While writer/director Mike Flanagan’s Doctor Sleep is supposed to operate as a sequel to both Stephen King and Stanley Kubrick’s visions of The Shining, the long standing differences between the two incarnations have always been a bit of a problem. So naturally, when setting off to adapt the sequel novel that picks up with Danny Torrance into his adult years, there was going to be some tricky calculus that would have to be done to bring back fans of King’s writing and Kubrick’s filmmaking back to the theater.
The potential to make Doctor Sleep’s connections to the 1980 film version has always been there, as the author is less than a fan of Stanley Kubrick’s interpretation of Jack Torrance’s spiral into madness. But true to his intent and promise, Flanagan has found a way to balance his film between the two versions, and it all hinges on one component: the infamous Overlook Hotel.
During a set visit that CinemaBlend’s own Gabe Kovacs attended last fall, shortly before Doctor Sleep wrapped production, it was revealed just how important a return to the setting of The Shining was to how Mike Flanagan wanted to tell the story that follows in its wake. In fact, the director himself explained it pretty clearly as follows:
For us, and I think for a lot of the readers, when I first read the book, I loved what he did with [Danny Torrance], and I loved revisiting that universe. But I just had this real ache to go back to the Overlook. I was really bummed when the book didn't do that. And so for us, it was a question of, ‘How do we try to combine those two worlds in a way that's going to make Stephen feel really satisfied with what we did and also honor the legacy of the Kubrick film and what it means to cinephiles?’
Even if you’re a casual fan of either version of The Shining, it’s easy to agree that going back to The Overlook Hotel decades after those original events is a prospect that’s one of the greatest 'what ifs' of cinematic history. In terms of iconic locations, it stands as a truly landmark venue in general filmmaking history, particularly the horror genre.
Like any memorable haunting, it’s a place that truly sticks with you, simply because the hotel itself is as scary as the things that happen within its damned walls. Whether Doctor Sleep acknowledged the Kubrick film at full force or a dull whisper, it would have always lingered in the minds of its audience, creeping around each corner, waiting for a way to present itself.
You can’t merely dismiss a film such as Stanley Kubrick’s version of The Shining, as it’s gone on to live a healthy life of its own. It’s a film that’s pretty much universally loved. However, as much as Mike Flanagan wanted to go back to The Overlook Hotel, he needed to get a very important party on board with that very notion.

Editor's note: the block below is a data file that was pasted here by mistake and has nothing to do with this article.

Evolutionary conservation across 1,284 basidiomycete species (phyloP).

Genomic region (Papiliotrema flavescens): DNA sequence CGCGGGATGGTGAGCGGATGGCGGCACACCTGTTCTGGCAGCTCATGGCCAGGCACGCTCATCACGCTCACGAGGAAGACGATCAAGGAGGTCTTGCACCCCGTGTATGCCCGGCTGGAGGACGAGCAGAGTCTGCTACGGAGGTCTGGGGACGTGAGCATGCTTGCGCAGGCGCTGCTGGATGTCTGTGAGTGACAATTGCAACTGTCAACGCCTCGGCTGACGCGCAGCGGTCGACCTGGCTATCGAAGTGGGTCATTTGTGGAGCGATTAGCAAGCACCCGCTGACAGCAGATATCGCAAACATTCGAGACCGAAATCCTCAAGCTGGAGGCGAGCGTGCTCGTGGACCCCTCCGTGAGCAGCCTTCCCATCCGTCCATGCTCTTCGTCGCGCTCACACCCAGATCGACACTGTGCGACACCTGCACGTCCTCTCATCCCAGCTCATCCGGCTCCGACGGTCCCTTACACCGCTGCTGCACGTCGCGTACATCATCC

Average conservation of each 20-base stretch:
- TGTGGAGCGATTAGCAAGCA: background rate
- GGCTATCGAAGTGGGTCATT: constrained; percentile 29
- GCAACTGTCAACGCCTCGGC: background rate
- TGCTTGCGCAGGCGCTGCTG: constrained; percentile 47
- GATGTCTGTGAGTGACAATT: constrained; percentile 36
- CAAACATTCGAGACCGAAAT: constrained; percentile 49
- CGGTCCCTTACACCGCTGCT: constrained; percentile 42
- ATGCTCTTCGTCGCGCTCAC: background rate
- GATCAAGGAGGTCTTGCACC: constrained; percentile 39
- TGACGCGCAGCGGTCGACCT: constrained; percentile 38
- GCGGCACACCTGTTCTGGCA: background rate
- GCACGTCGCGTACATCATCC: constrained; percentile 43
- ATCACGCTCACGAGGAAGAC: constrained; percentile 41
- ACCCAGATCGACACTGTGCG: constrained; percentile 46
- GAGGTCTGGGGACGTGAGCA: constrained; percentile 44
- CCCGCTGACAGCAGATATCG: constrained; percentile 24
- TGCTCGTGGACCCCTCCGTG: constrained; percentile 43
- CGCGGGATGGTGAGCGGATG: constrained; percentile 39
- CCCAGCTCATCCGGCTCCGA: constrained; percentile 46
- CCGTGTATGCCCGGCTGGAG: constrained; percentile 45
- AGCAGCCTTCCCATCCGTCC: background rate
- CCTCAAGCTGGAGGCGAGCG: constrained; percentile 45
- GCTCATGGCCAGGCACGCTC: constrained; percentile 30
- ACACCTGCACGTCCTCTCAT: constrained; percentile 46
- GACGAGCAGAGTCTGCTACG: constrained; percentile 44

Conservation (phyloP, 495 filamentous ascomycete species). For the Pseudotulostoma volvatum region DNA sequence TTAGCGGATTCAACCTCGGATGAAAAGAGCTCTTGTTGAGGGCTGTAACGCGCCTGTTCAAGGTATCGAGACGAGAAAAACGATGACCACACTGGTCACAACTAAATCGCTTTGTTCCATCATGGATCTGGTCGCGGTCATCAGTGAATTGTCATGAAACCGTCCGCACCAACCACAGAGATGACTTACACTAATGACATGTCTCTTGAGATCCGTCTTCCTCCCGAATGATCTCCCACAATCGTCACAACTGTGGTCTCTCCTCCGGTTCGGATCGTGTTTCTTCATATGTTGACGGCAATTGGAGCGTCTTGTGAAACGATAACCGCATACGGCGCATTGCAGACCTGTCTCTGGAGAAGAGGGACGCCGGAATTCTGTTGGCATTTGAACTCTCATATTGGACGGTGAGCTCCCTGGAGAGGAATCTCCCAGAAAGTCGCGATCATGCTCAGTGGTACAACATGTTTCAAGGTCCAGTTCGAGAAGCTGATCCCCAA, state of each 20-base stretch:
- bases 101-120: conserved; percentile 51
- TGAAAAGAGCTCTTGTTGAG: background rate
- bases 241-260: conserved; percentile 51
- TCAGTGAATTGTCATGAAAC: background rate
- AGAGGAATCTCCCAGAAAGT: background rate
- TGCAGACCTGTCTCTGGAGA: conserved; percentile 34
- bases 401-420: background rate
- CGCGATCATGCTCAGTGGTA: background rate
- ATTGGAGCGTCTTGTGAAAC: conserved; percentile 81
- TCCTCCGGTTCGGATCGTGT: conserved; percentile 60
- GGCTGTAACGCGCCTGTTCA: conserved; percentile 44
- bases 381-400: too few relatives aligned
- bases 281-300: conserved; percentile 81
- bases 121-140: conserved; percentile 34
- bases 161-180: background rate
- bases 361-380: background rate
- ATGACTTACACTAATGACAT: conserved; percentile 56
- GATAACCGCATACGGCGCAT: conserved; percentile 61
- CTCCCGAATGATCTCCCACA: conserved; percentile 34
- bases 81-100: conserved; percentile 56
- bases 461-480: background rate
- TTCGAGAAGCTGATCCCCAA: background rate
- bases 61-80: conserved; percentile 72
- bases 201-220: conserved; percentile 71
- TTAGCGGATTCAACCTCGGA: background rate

Which means, Flanagan now has another cool Stephen King story to tell everyone, and tell it he did, in the following words:
[The Shining is,] I think, one of the most influential, if not the most influential horror movie of all time. It would seem like such a wasted opportunity to revisit Dan Torrance and not revisit the Overlook Hotel. So that was a tough call and we needed to get Stephen on board. But when we explained how we wanted to do it, he actually was really enthusiastic about it. Which was a pleasant surprise. If he had not wanted to do that, we wouldn't be here. We wouldn't have done the movie.
It's a pretty brave stance to want to integrate the shared history of The Shining as a film and as a book into a cohesive whole, but it can said definitively that if The Overlook Hotel was to play no part in the enterprise, it was worth scrapping from the start. The look of Stanley Kubrick’s version, as well as the creation of this infamous horror landmark in Stephen King’s book, are equally important to the legacy of the Torrance family saga.
With The Overlook firmly in play, Doctor Sleep is able to play both sides of the Shining fence, which makes it a wonderful way of moving forward in the cinematic and thematic language that Stephen King’s work has inspired over the years. Knowing that King himself is on board and actually anticipates the film’s release makes it all the better, as his approval stokes the fires of anticipation even more.
Those fires will assuredly rage until Doctor Sleep continues the adventures of Danny Torrance, upon its theatrical debut on November 8.